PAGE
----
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NatureSpeak Articles

Christmas bird counts in the Sea to Sky

It has taken a few weeks; the results for this year’s Christmas counts are finally on file (

For the corridor a new count was added to reflect the "sky", at the east end: Ashcroft/Cache Creek, near the end of Highway 99 – welcome.

Number of species and number of birds counted for the seven centres are as follows: Lower Howe Sound (76 sp/9,039 birds), Squamish (62 sp/10,930), Whistler (46 sp/1,445), Pemberton-Mt. Currie (55 sp/2,046), D’arcy-Birken (48 sp/761), Lillooet (53 sp/1,362) and Ashcroft-Cache Creek (38 sp/1,251). Including birds seen in the window of three days before and after, as well as on count day, 122 species were tallied, the same as last year, totalling 26,833 individuals.

How does it stack up against a typical coastal count at only one centre? Well, Sechelt registered a high of 122 species; Nanaimo had a down day at 120, while Nanoose Bay had a record 114 species.

Compared to last year the result is mixed. Lower Howe Sound and Squamish were down 10 species each, whereas the other counts were up by three to six species. Total birds counted, however, were higher for Lower Howe Sound and D’Arcy-Birken, and lower for Squamish, Whistler and Lillooet, while Pemberton recorded no significant change in volume. Whistler’s 50 percent nosedive from a 16-year average of 2,790 birds is attributable to two factors: (1) closure of the landfill to reduce the gull counts from a long term average of 720 to 170, and (2) disappearance of the usual large flocks of Pine siskins – throughout B.C. as it turns out. Why? The Canadian coordinator of all counts, Dick Cannings, is still scratching his head for an answer.

Ubiquitous species to all counts for this year were the following: Mallards, Common goldeneyes and Hooded mergansers among the 22 species of enumerated waterfowl; Bald eagles in the 10 species of raptors noted; Northern flickers (all but one red-shafted) among the five species of woodpeckers; Black-capped chickadees in the four species of tits; Red-breasteds in the three species of nuthatches; American dippers with a Squamish high count of 60; "Old World" European starlings and House sparrows, of course; and Spotted towhee, Song sparrow and Dark-eyed Oregon junco in the six species tallied for the sparrow group.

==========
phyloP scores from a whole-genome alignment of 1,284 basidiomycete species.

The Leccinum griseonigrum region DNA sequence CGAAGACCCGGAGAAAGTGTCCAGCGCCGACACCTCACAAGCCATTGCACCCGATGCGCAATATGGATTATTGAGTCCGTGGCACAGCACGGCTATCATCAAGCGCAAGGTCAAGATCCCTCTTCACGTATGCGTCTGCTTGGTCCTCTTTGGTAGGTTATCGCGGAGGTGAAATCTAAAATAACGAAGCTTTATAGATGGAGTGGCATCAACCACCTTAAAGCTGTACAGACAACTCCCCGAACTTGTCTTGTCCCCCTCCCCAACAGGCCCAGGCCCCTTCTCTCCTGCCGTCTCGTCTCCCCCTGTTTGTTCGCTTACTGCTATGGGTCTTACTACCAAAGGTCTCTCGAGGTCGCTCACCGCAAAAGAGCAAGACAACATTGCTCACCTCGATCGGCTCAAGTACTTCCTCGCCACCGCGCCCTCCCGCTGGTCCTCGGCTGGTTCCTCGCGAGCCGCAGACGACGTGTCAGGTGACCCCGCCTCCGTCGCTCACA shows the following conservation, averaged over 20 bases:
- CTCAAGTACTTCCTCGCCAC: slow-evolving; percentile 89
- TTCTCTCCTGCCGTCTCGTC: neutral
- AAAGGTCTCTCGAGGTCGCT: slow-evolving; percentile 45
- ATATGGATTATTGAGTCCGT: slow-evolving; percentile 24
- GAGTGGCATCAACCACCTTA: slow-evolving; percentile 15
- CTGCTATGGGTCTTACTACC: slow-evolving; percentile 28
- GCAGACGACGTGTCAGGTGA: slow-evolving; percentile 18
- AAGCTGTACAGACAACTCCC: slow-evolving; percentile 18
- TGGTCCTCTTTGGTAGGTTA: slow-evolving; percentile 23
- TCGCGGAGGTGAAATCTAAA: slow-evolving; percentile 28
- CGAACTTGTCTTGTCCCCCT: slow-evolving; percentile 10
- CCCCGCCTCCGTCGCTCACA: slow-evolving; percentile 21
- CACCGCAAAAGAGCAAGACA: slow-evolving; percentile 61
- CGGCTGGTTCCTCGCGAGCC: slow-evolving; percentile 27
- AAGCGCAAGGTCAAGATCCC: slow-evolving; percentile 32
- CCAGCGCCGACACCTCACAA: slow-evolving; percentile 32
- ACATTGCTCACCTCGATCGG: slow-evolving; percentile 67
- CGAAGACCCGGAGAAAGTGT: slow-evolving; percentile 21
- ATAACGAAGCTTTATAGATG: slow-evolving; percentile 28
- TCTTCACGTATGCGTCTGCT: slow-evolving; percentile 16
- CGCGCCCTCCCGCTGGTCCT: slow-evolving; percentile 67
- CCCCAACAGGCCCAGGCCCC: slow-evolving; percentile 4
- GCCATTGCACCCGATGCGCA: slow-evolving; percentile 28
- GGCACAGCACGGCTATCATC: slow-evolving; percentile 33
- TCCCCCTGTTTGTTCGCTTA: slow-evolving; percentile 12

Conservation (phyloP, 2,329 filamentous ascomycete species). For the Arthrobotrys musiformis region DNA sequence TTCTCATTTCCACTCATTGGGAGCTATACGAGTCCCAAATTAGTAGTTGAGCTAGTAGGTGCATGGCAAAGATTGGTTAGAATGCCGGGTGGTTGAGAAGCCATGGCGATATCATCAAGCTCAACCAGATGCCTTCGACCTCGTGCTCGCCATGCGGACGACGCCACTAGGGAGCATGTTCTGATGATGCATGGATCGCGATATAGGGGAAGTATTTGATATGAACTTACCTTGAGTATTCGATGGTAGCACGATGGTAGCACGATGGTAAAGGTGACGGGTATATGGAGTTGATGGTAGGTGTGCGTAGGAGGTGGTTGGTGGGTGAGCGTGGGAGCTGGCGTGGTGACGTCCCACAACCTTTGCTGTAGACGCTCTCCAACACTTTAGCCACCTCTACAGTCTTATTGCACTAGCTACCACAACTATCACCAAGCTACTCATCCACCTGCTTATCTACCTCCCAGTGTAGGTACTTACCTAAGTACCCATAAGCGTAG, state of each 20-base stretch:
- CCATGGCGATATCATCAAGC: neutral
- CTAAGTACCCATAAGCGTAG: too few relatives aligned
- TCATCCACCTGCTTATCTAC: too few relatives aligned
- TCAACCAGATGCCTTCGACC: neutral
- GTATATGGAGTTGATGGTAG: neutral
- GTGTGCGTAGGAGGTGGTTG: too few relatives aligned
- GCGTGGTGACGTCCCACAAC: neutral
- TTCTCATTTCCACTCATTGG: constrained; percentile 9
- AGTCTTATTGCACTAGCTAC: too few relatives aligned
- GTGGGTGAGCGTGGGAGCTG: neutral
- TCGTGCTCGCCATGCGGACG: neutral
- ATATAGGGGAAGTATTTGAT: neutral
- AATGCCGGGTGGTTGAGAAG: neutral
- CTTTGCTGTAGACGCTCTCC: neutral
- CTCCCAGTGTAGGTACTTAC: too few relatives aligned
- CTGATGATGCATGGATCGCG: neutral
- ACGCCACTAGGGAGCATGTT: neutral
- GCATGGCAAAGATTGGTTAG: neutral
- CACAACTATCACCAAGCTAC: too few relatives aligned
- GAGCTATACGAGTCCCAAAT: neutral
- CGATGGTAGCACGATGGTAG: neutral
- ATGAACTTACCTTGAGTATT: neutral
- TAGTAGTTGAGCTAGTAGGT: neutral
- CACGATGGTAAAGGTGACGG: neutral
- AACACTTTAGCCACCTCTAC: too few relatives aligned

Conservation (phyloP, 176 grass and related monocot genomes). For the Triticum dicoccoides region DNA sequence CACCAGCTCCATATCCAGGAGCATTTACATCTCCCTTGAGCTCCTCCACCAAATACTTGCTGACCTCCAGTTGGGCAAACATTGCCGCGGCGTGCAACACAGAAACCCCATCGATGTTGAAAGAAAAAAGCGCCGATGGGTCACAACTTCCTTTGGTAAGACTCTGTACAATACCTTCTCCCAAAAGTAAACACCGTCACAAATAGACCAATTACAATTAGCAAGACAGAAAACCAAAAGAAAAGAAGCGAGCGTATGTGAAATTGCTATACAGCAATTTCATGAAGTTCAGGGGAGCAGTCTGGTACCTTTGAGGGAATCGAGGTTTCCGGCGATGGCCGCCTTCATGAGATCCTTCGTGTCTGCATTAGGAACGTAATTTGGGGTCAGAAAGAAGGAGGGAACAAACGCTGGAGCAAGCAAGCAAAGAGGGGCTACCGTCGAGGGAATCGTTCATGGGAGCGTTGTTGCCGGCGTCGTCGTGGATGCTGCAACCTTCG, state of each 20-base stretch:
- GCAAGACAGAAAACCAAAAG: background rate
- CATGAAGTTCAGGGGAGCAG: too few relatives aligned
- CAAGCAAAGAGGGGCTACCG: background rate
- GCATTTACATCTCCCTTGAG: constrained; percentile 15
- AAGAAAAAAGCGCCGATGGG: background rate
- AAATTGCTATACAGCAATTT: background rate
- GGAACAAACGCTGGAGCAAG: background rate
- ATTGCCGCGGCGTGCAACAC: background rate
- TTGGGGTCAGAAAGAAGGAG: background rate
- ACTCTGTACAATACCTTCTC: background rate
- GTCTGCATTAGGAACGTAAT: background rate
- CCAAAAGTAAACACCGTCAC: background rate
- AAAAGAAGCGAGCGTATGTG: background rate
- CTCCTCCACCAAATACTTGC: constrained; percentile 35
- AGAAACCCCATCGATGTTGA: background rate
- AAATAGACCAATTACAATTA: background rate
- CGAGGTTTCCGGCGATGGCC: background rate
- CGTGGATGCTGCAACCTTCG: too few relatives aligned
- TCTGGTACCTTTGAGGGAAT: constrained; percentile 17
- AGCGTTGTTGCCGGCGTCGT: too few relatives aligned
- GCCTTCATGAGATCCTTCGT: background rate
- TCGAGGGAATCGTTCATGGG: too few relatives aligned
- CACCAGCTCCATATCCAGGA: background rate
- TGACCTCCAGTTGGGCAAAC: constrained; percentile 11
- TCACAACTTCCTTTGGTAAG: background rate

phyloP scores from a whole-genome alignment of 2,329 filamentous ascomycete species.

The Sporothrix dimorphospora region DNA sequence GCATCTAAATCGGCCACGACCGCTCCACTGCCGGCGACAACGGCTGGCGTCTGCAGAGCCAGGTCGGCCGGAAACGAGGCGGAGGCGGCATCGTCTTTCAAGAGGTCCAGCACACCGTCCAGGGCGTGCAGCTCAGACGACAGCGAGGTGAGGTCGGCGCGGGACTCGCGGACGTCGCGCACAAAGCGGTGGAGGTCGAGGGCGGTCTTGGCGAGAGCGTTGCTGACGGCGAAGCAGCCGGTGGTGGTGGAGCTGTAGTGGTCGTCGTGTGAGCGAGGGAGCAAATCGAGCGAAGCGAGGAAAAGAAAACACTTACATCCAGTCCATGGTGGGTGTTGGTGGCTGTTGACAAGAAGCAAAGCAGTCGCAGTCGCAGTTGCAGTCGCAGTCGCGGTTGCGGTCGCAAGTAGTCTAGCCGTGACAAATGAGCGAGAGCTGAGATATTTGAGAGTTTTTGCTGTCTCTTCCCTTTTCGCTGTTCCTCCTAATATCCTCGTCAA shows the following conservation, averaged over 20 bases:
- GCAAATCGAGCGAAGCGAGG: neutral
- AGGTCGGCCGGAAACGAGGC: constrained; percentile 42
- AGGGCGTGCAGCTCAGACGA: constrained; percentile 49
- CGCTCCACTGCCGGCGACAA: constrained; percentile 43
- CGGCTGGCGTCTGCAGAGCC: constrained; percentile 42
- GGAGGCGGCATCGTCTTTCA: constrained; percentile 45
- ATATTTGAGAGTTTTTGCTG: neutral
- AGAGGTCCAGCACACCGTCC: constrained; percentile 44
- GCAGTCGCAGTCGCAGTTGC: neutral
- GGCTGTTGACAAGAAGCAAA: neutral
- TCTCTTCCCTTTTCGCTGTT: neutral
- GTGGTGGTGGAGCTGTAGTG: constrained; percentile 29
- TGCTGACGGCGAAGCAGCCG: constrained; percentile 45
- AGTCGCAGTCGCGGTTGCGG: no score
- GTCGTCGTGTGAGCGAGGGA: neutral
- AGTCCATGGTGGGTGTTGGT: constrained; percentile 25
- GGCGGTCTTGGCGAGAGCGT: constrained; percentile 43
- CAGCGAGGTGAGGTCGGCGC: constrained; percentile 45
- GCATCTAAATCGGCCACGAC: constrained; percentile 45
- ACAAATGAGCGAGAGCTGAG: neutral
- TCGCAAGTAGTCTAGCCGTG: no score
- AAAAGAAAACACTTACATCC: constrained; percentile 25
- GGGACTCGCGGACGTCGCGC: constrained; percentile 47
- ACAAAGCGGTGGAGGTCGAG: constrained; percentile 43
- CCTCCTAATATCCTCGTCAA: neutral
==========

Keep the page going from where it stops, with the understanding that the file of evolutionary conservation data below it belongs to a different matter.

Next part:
Last year we had several more "universals" (Common merganser, Belted kingfisher, Downy woodpecker, Steller’s jay and Pine siskins), but Whistler and Ashcroft-Cache Creek played the role of spoiler for one or the other.

Individualism reigned this year. Lower Howe Sound with its marine habitat and warmer climate polled the only Barred owl, Anna’s hummingbirds, as well as 16 marine species (sea ducks, shorebirds and alcids) and four songbird species not seen elsewhere. Squamish had a few highlights (Northern pintail and Long-tailed ducks, and Common redpoll), as well as an osprey which should have been in Central America. Pemberton registered an outstanding Virginia rail, the only Northern goshawk, but balked at filing a "Rare Bird" report on their Boreal chickadees — so, they aren’t officially in the record book! D’arcy-Birken had the only coot (usually seen on Whistler’s count) and Blue grouse, along with a high count (15) of Ruffed grouse. Lillooet coughed up the expected Morning dove and the unexpected Marsh wren, while together with Ashcroft-Cache Creek they tallied the dry belt species of Chukar, Black-billed magpie, Pygmy nuthatch, Townsend’s solitaire and Cassin’s finch.

Whistler’s unique contributions were our alpine birds: White-tailed ptarmigan, Pine grosbeak, and our first and long-overdue Gray-crowned Rosy finch, and for good measure, a Western gull from the landfill.

Owls were definitely hard to find this year, with low counts on the Northern pygmy and token sightings of Barred and Great horned — Whistler this year being a complete shut out. The bird of the season was Heather Baines’ prolonged and careful observation of an out-of-place Common murre, a marine alcid at D’arcy no less, with aberrant colour patterns to confound its identification. As far as we can determine this is the only second record of a murre on a fresh water lake inside B.C. in 125 years or more of records. The first was on February 7, 1933 by Dr. W.E. Ricker (my father) at Cultus Lake.

Another oddity was as "Old World" Mute swan in the Lower Howe Sound count; normally they are in urban parks and adjacent waterways where they were released decades ago. Finally, the very low numbers of all finch species is evident — especially the grosbeaks and crossbill members, though happily Whistler did find a few Evening grosbeaks and Red crossbills. Such unexpected revelations are what make Christmas Bird Counts so intriguing. Come and join us next year.

Written by: Karl Ricker


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